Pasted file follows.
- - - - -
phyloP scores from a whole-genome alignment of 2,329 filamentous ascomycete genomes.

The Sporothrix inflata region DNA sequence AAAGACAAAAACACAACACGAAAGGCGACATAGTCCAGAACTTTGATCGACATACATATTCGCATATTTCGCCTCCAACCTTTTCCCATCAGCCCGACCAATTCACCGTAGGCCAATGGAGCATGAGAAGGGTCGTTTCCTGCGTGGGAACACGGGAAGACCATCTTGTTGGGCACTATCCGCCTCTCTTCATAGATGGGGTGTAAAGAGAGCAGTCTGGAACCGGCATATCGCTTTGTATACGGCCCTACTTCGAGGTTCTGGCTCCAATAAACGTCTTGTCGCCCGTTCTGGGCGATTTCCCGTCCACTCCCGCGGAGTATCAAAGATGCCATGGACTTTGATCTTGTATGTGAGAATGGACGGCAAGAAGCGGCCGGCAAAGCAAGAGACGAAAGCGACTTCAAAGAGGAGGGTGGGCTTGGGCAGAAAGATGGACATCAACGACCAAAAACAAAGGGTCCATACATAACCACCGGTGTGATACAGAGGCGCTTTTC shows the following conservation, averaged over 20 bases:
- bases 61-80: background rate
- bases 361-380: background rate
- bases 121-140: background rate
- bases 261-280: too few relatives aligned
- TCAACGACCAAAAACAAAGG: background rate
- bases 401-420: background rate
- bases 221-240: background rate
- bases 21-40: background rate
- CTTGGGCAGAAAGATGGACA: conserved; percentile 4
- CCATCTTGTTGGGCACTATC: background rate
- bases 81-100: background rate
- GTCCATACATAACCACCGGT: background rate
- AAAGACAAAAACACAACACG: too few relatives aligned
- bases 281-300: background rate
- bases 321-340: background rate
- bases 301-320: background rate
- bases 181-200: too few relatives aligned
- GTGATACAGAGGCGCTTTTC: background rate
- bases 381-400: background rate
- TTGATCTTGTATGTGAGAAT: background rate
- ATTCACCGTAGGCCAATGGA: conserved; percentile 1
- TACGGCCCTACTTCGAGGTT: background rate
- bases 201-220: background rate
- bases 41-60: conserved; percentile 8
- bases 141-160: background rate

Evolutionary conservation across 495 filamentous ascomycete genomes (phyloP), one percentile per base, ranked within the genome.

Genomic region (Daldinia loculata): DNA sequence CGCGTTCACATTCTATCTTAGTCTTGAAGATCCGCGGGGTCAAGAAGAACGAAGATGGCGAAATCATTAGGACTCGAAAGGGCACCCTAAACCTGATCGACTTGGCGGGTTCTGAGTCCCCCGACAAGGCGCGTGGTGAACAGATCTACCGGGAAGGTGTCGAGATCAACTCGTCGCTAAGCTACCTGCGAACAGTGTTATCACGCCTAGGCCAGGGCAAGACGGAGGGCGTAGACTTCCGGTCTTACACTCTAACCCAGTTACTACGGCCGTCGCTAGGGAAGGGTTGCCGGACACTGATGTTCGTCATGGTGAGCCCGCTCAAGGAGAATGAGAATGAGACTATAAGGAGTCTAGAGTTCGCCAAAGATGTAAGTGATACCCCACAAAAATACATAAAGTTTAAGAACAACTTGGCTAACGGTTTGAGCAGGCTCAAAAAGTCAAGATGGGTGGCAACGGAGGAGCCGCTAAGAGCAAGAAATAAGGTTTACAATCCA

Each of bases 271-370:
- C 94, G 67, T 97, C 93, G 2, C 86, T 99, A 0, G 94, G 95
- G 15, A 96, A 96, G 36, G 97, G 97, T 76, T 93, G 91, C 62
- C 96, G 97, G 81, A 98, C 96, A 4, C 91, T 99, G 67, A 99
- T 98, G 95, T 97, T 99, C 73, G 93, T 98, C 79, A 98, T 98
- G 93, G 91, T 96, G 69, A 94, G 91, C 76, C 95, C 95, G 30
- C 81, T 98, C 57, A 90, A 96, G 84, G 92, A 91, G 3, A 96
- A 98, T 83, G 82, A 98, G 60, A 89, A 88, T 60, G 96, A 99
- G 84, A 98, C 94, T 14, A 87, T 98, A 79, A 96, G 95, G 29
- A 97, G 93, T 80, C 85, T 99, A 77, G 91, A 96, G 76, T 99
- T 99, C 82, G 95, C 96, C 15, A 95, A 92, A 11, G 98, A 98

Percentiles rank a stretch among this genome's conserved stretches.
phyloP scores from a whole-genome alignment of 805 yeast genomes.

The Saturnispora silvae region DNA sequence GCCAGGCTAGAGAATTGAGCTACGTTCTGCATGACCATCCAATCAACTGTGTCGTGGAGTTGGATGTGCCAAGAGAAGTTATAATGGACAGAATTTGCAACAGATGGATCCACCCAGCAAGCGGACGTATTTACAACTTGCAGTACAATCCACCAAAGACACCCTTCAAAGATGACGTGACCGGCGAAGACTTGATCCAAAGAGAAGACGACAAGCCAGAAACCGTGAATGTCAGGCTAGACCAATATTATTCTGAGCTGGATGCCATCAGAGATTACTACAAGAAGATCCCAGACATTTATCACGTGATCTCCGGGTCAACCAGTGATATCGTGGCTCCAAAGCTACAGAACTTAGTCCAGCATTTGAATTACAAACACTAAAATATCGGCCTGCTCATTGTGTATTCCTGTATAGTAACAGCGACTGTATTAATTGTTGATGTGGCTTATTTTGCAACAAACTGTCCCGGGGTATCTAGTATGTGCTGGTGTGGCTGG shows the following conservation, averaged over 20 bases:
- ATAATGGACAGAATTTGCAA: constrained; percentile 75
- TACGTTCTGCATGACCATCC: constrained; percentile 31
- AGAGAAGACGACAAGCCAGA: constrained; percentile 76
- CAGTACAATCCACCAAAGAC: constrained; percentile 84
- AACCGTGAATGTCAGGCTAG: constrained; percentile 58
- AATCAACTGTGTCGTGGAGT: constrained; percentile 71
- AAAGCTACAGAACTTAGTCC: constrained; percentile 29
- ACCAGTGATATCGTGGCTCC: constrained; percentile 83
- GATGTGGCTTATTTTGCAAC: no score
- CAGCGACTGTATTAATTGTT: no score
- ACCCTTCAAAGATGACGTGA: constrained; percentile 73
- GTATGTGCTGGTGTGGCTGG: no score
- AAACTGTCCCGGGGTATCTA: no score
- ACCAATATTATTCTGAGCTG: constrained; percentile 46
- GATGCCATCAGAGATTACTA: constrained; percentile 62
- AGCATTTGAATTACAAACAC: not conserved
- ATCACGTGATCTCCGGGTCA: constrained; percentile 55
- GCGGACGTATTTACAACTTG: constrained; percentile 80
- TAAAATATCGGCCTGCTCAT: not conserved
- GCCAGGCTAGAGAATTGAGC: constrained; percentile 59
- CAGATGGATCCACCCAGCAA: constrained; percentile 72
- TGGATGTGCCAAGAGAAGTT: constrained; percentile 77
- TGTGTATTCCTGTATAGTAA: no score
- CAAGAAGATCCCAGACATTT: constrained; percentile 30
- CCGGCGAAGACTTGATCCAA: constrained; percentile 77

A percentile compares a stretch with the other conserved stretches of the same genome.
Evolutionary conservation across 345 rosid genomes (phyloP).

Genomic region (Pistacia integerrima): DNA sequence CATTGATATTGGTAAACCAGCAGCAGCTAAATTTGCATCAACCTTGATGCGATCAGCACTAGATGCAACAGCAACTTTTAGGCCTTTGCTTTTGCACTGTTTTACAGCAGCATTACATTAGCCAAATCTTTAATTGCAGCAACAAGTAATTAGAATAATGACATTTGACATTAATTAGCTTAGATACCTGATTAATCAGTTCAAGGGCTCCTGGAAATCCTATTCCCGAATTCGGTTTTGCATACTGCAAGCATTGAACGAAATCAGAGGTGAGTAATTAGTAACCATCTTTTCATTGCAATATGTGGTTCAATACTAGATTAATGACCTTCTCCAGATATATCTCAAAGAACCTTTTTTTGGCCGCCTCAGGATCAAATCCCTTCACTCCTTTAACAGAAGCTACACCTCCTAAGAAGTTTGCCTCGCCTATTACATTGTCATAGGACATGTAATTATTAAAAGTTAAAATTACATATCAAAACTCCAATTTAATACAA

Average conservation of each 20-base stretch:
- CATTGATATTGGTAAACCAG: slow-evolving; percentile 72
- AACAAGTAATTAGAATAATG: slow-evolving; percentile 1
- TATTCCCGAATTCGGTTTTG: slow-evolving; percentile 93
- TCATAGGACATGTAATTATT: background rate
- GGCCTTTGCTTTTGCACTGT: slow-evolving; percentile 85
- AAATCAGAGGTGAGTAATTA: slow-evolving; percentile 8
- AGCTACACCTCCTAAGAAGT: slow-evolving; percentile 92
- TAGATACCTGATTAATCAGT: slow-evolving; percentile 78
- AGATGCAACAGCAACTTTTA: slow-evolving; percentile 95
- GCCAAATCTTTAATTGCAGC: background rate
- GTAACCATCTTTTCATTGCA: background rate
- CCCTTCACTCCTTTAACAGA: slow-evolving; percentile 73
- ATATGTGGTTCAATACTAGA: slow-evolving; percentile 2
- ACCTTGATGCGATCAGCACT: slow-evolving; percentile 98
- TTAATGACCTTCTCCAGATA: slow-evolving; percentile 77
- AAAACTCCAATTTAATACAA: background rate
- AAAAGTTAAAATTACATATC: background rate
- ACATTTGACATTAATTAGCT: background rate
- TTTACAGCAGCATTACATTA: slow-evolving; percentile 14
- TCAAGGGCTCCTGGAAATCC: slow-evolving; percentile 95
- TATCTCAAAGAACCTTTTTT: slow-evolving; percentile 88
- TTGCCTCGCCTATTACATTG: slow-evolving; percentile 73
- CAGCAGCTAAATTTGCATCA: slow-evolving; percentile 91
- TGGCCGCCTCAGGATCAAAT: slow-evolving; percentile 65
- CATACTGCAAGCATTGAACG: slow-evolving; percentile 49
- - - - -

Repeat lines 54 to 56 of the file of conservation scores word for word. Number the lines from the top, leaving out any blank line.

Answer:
- ACCCTTCAAAGATGACGTGA: constrained; percentile 73
- GTATGTGCTGGTGTGGCTGG: no score
- AAACTGTCCCGGGGTATCTA: no score